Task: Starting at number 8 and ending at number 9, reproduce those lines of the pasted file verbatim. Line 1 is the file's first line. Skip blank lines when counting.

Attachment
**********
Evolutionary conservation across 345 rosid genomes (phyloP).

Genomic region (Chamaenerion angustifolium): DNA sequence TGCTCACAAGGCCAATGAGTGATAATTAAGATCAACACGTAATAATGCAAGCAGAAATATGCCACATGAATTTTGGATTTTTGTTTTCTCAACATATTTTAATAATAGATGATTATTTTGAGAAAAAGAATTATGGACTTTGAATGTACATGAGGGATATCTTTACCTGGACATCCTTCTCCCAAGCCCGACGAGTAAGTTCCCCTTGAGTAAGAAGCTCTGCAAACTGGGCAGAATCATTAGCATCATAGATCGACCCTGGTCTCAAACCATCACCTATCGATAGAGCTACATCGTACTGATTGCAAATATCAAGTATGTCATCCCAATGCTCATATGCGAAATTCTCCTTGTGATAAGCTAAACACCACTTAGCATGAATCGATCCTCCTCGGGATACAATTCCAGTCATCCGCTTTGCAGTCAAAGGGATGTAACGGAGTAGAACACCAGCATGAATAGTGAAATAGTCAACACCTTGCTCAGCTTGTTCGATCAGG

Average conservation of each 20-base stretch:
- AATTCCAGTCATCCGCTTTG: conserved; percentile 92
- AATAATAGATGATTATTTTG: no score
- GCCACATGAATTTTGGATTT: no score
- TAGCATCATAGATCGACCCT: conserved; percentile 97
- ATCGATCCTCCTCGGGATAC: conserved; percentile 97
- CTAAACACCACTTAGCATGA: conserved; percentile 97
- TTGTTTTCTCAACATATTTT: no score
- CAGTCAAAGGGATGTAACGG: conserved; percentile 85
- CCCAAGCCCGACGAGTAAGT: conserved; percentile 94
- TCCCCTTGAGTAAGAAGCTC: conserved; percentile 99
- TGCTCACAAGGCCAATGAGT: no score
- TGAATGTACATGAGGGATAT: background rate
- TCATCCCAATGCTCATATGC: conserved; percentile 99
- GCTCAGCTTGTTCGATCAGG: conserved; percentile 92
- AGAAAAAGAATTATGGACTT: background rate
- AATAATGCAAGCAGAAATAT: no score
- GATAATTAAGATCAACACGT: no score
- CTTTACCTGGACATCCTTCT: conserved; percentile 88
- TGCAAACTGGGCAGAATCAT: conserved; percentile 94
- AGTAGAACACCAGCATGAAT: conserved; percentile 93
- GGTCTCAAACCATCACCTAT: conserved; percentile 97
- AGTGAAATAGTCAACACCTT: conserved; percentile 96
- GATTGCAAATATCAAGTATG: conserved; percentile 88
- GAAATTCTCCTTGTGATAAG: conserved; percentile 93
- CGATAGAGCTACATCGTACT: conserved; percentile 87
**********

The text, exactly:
- ATCGATCCTCCTCGGGATAC: conserved; percentile 97
- CTAAACACCACTTAGCATGA: conserved; percentile 97